The eastern half of the United States faces an intense heat wave starting late this week and peaking next week that could produce dangerously high temperatures over a large area for an extended period. It could threaten records and place vulnerable groups of people at risk from heat-related illnesses.

Over the weekend, widespread highs in the mid-90s to around 100 – some 10 to 20 degrees above normal – will spread across the southern Plains, South and Midwest. By Monday, the heat will swell into the Ohio Valley before reaching the Mid-Atlantic and Northeast shortly thereafter.

For much of next week, a punishing combination of heat and humidity will remain lodged over the East – although some relief may arrive in the Upper Midwest during its second half.

Children stand on the edge of Front St. in Bath hoping to cool off last summer. Derek Davis/Staff Photographer

The source of the heat is a sprawling heat dome – or strong zone of high pressure – that is centered over northern Mexico and the southwest United States, where record-high temperatures are occurring in some areas. It is forecast to shift eastward this weekend and will become centered over the southeast. Next week it will drift northward toward the Mid-Atlantic while strengthening and expanding in all directions.

Some models indicate that the heat dome could reach historic strength for the time of year. The European weather model simulation shows its intensity even surpassing the heat dome of June 29, 2012, during which Washington set a June record of 104 degrees. It hit 109 degrees in Nashville and 105 in Raleigh, N.C., that same day.

It’s already been one of the warmest years on record in the East because of a largely absent winter and mild spring. But since the start of June, the nation’s most extreme heat has occupied the West. That’s about to change in a big way.



While the heat dome shifts and reconfigures over the South and southeast, the potential for record highs will arrive as soon as Friday in Atlanta and Raleigh, where temperatures could rise to near 100. Over the weekend, record highs near and above 100 should be common from Arkansas to coastal Georgia.

As the heat dome shifts north and strengthens, record highs are probable across the Ohio Valley on Monday and into the Mid-Atlantic by Tuesday. More record heat is probable in the East after that, too.


The National Weather Service has developed a new HeatRisk product, which evaluates the threat of predicted temperatures on a 0 to 4 scale. Most of the Lower 48 states will experience at least Level 2 or 3 HeatRisk levels over the next week as the heat dome evolves.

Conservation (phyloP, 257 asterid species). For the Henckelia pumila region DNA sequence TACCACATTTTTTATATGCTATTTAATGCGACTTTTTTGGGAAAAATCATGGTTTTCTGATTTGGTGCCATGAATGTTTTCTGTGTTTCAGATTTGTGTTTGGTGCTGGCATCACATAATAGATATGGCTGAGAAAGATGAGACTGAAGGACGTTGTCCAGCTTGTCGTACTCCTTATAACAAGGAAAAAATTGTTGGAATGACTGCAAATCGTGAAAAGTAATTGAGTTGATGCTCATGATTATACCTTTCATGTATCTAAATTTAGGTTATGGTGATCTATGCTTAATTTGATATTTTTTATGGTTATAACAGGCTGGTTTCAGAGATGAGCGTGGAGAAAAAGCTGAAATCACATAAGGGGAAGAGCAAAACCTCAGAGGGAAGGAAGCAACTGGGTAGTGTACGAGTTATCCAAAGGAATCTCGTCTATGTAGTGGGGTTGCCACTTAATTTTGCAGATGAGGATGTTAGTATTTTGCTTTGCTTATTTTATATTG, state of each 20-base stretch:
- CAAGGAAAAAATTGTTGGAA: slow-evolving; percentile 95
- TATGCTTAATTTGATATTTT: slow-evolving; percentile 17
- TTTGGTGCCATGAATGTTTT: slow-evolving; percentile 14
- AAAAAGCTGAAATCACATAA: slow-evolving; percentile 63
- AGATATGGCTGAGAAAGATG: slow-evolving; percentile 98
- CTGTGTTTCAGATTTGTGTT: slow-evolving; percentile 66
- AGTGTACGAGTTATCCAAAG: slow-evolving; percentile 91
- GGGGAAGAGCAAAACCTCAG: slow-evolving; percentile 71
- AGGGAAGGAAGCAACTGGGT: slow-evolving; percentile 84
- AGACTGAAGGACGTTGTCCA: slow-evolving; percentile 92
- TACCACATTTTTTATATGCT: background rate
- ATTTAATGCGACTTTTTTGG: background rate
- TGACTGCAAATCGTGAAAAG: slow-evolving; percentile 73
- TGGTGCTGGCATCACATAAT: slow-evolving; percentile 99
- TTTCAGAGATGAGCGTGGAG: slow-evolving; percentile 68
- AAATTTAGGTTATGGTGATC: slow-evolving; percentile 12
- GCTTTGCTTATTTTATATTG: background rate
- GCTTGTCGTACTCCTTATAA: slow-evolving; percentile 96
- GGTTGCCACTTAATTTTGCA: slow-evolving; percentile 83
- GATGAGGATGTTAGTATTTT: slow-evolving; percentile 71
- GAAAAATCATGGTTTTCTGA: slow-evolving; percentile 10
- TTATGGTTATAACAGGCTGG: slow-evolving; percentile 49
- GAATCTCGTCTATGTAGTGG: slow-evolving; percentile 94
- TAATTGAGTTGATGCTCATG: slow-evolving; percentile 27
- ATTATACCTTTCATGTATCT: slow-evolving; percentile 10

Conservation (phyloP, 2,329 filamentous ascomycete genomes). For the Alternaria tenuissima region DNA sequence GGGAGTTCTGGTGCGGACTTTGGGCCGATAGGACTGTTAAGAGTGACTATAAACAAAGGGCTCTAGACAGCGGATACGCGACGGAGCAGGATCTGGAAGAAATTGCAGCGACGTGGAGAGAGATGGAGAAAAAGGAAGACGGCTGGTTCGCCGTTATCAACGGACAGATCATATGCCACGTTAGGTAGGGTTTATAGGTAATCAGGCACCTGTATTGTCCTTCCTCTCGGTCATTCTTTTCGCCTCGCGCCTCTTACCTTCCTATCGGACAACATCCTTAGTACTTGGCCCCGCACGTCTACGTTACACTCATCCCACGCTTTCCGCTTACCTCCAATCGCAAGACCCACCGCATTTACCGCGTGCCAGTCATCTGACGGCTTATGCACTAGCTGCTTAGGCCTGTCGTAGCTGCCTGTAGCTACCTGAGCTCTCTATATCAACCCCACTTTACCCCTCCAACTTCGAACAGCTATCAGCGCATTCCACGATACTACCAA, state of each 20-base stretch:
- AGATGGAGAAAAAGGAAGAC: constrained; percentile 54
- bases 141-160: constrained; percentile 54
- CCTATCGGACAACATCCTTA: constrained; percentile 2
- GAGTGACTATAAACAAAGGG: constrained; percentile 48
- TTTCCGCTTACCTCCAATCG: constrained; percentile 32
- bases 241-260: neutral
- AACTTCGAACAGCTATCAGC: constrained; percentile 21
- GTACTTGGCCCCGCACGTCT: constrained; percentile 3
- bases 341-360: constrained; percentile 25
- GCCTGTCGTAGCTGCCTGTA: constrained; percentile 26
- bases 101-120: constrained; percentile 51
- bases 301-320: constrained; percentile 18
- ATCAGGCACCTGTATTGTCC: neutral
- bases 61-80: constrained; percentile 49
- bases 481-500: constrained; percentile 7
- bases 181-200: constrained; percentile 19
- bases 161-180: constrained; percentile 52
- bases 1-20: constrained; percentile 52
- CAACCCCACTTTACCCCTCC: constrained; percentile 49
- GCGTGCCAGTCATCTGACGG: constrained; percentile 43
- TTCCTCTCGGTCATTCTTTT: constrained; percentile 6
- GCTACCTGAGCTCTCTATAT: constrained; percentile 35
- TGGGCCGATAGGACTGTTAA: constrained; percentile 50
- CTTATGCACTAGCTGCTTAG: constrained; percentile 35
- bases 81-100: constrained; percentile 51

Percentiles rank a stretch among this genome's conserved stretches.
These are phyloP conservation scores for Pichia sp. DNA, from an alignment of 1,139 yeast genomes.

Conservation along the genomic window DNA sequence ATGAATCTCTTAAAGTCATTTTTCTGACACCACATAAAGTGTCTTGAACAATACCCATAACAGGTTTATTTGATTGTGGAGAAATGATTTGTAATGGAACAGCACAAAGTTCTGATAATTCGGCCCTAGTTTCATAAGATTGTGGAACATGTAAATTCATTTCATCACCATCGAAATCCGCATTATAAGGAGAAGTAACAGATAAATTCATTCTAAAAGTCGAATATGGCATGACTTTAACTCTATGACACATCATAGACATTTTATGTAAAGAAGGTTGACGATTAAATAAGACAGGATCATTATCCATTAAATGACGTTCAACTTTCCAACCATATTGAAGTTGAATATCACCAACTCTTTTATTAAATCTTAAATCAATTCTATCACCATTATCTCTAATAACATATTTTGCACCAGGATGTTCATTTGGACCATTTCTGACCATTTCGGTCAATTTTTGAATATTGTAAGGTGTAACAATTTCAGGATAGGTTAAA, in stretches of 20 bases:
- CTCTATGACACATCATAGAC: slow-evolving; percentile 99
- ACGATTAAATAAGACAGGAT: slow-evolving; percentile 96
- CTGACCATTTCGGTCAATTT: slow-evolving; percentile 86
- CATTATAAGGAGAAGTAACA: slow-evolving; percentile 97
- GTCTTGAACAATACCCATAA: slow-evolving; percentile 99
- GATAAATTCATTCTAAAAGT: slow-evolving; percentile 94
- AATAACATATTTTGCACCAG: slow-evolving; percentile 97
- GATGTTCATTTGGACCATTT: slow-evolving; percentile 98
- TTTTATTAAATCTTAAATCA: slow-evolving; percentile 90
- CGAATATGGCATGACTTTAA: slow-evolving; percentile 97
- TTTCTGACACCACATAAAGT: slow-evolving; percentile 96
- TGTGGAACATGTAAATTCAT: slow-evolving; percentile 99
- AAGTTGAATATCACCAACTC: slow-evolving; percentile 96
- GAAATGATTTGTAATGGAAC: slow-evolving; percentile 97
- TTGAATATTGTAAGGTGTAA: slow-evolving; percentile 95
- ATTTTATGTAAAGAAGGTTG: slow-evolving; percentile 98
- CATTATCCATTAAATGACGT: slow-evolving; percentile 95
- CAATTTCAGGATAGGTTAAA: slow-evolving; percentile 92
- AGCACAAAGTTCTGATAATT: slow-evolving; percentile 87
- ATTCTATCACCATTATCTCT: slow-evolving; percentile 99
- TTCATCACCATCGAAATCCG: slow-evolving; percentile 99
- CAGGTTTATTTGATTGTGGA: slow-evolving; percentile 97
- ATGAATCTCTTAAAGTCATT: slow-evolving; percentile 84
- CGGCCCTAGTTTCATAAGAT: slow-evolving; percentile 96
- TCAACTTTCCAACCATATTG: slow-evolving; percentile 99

Large areas of Missouri, Illinois and Indiana as well as portions of Kansas, Iowa, Michigan, Ohio, West Virginia and Georgia are forecast to experience Level 4 or “extreme” conditions. Des Moines, St. Louis, Chicago, Indianapolis and Atlanta are some of the cities in this zone.


A Level 3 or “major” HeatRisk is forecast for Pittsburgh, New York City, Washington, Nashville, Little Rock and Wichita.

The HeatRisk levels take into account how unusual the heat is, its duration and its potential health effects. At Levels 3 and 4, the Weather Service says the heat will pose a threat to individuals without adequate cooling and hydration. The most vulnerable groups are typically outdoor workers, the homeless, older adults and anyone without access to air conditioning.


It’s not just the heat but also the humidity that will make this episode potentially hazardous. Heat indexes, a measure of how hot it feels factoring in the humidity, are forecast to reach 100 to 110 degrees across the South by the weekend, according to the Weather Service. Some areas near the Gulf of Mexico could even surpass 110.

The heat dome should produce multiple days of heat indexes of at least 100 from Texas to Washington, and even stretch as far north as Iowa and the lower Great Lakes.



This heat dome may have substantial staying power. It developed in May this year and has already been stubbornly persistent and unseasonably intense – contributing to historic heat in Mexico, the Desert Southwest, Texas and Florida.

The outlook ahead is for more of the same. While the heat dome may relax or move around, it seems likely that most of the Lower 48 will remain under its influence and see warmer to much warmer than normal weather through at least the end of June.


Jason Samenow contributed to this report.

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